Stage & Candor


The Privilege of Passing

An Essay by Pooya Mohseni

Written by Pooya Mohseni         
Art by Michelle Tse            
April 27, 2016


Passing, passing, passing, passing… what does it mean to us? We try to pass tests in class, we try to pass entrance exams to universities, and we try to pass interviews to jobs.

These are all valid examples of passing, but they all have one thing in common: they are about what you do and how well you do it, not who you are… but there also exists a different kind of passing.

A kind of passing that has to do with who you are, so you really can’t do much about it. You either are what “they” (whoever they may be) want, like, desire and approve of – or not.

Throughout history, women have tried to pass as men in order to have access to education or be able to fight in wars… people of color have tried to pass as “white” so they could live in certain neighborhoods, go to certain schools, get certain jobs, be allowed in certain circles and so on.

This passing is about exclusivity, or inclusivity, depending on how you look at it:

In a society where women were not allowed higher education and books and scientific/religious gatherings were exclusive to men, women tried to “pass” as men, so they could educate themselves. During the late 1800s and early 1900s, when African American individuals who looked “white” enough and had enough guts to pass as non-black tried their luck and went to those schools and moved into those “white” neighborhoods so they could have the same privileges and opportunities that were afforded to their Caucasian counterparts.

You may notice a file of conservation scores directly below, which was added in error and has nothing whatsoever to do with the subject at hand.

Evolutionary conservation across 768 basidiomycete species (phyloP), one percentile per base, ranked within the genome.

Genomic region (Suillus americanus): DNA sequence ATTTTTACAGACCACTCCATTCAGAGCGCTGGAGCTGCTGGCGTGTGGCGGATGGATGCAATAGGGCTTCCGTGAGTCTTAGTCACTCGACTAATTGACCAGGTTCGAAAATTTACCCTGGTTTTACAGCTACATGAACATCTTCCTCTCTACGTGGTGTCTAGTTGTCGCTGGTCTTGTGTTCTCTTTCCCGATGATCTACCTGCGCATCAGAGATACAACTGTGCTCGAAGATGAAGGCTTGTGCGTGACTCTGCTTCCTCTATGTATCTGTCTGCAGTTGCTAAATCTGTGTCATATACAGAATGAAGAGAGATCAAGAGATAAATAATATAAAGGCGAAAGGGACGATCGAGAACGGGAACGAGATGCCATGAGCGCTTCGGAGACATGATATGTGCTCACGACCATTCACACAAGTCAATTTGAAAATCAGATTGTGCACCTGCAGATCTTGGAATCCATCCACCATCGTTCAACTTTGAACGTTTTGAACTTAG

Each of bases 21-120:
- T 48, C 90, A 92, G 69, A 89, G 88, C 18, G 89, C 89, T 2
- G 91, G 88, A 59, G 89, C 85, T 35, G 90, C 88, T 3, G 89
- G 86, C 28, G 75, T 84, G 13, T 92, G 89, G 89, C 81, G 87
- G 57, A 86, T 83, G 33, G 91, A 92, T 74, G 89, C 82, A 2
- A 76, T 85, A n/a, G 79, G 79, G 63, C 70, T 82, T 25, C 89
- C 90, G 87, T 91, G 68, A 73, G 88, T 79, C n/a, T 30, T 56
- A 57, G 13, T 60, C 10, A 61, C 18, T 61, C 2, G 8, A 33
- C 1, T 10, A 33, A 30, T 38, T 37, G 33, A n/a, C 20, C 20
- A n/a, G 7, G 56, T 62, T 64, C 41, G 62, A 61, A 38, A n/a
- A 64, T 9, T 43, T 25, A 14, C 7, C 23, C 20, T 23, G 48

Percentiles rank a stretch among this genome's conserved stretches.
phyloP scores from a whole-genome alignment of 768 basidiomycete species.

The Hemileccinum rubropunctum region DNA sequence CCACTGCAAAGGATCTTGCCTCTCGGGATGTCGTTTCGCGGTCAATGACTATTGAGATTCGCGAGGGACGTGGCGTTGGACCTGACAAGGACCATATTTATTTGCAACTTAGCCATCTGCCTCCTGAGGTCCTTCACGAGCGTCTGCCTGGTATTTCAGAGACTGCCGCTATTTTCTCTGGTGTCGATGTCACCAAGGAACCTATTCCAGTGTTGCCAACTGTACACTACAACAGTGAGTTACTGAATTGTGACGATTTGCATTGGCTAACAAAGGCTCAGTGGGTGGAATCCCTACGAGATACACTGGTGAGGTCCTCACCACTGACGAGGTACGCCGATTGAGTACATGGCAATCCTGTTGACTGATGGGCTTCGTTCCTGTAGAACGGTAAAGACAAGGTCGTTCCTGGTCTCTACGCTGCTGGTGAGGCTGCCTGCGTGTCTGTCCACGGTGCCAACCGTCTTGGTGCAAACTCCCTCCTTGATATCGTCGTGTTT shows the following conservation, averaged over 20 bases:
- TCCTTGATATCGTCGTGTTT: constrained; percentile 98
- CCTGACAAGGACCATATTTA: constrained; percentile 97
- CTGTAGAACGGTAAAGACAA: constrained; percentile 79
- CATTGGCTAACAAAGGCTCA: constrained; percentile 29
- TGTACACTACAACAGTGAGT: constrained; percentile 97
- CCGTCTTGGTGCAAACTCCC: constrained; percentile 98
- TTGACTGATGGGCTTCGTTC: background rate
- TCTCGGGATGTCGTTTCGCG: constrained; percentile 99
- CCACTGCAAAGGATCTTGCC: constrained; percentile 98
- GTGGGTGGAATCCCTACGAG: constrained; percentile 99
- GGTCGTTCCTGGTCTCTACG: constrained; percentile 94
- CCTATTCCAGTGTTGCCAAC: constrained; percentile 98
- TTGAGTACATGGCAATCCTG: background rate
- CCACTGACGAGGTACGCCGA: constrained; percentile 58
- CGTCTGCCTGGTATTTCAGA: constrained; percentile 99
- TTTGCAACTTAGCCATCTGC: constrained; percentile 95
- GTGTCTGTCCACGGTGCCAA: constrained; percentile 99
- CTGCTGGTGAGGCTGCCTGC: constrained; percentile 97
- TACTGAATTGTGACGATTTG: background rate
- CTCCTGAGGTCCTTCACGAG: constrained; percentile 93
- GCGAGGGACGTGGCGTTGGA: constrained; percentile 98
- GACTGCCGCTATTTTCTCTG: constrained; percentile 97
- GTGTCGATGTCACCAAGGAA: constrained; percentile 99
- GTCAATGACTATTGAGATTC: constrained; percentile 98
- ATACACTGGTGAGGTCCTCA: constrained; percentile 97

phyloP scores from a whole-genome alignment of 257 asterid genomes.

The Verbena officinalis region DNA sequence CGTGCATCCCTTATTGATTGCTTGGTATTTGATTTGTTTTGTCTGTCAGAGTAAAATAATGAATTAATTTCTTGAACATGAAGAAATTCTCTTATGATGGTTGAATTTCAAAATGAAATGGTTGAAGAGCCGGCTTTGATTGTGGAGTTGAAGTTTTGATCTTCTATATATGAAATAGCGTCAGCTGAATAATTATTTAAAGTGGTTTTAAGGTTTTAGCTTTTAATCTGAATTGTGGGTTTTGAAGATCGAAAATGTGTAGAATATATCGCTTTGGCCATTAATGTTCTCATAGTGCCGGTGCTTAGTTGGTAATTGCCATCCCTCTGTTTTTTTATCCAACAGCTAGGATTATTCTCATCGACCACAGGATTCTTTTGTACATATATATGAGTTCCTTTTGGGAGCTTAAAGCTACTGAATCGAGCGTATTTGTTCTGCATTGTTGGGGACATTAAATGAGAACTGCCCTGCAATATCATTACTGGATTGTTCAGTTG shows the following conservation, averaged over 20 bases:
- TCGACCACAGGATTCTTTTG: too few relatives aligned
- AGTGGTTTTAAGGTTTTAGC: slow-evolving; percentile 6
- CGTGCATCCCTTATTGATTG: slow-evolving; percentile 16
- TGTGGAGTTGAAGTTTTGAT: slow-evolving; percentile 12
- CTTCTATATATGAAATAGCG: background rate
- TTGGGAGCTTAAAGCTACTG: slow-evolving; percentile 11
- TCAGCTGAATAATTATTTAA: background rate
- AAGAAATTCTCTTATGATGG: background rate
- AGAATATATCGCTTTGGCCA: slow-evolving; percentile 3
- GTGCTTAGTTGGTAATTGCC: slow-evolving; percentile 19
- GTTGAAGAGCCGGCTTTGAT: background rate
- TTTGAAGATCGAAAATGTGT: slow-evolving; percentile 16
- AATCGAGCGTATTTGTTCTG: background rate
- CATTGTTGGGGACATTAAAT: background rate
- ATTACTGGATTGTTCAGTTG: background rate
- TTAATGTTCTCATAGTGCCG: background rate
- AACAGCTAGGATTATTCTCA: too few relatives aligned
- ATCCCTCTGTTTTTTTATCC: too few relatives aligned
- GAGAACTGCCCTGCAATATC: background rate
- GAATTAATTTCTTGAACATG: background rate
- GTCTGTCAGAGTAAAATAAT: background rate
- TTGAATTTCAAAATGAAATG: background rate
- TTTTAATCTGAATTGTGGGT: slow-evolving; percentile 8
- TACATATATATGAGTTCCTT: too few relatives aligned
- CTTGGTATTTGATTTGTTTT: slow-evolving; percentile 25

But, since the growth of the Civil Rights movement and the push to create equal opportunities for all Americans – of all colors, nationalities and genders – regardless of its shortcomings and hurdles, the need to “pass” has decreased. Still, the movement towards inclusivity has its barriers: Federal regulations vs state law; culture, education, ignorance, history, religion, prejudice. One of the most unfortunate barriers is our own feelings. Our innate fears and insecurities can turn into a desire to be superior and exclude other groups of citizens from our oneness. This can be seen in regards to religion, race, class and EVEN within fractions of the same religion or group.

This brings me to the use of the term “passing” within the Transgender community. The “T”!

The last frontier of the Lesbian, Gay, Bisexual, Asexual, Transgender family! We are all one large colorful family, but as I said before, there are many innate elements in us that prevent us from celebrating our similarities, and push us to focus on how we are different from one another and what that means to us.

If you are a religious zealot, everyone who does not follow your religion becomes a sinner and automatically drops to the depths of hell and whatever horrible things happen to them is less than they deserve… If you’re a race supremacist, whoever is not your race is inferior to you, and again, whatever happens to them is what they had coming to them. Right?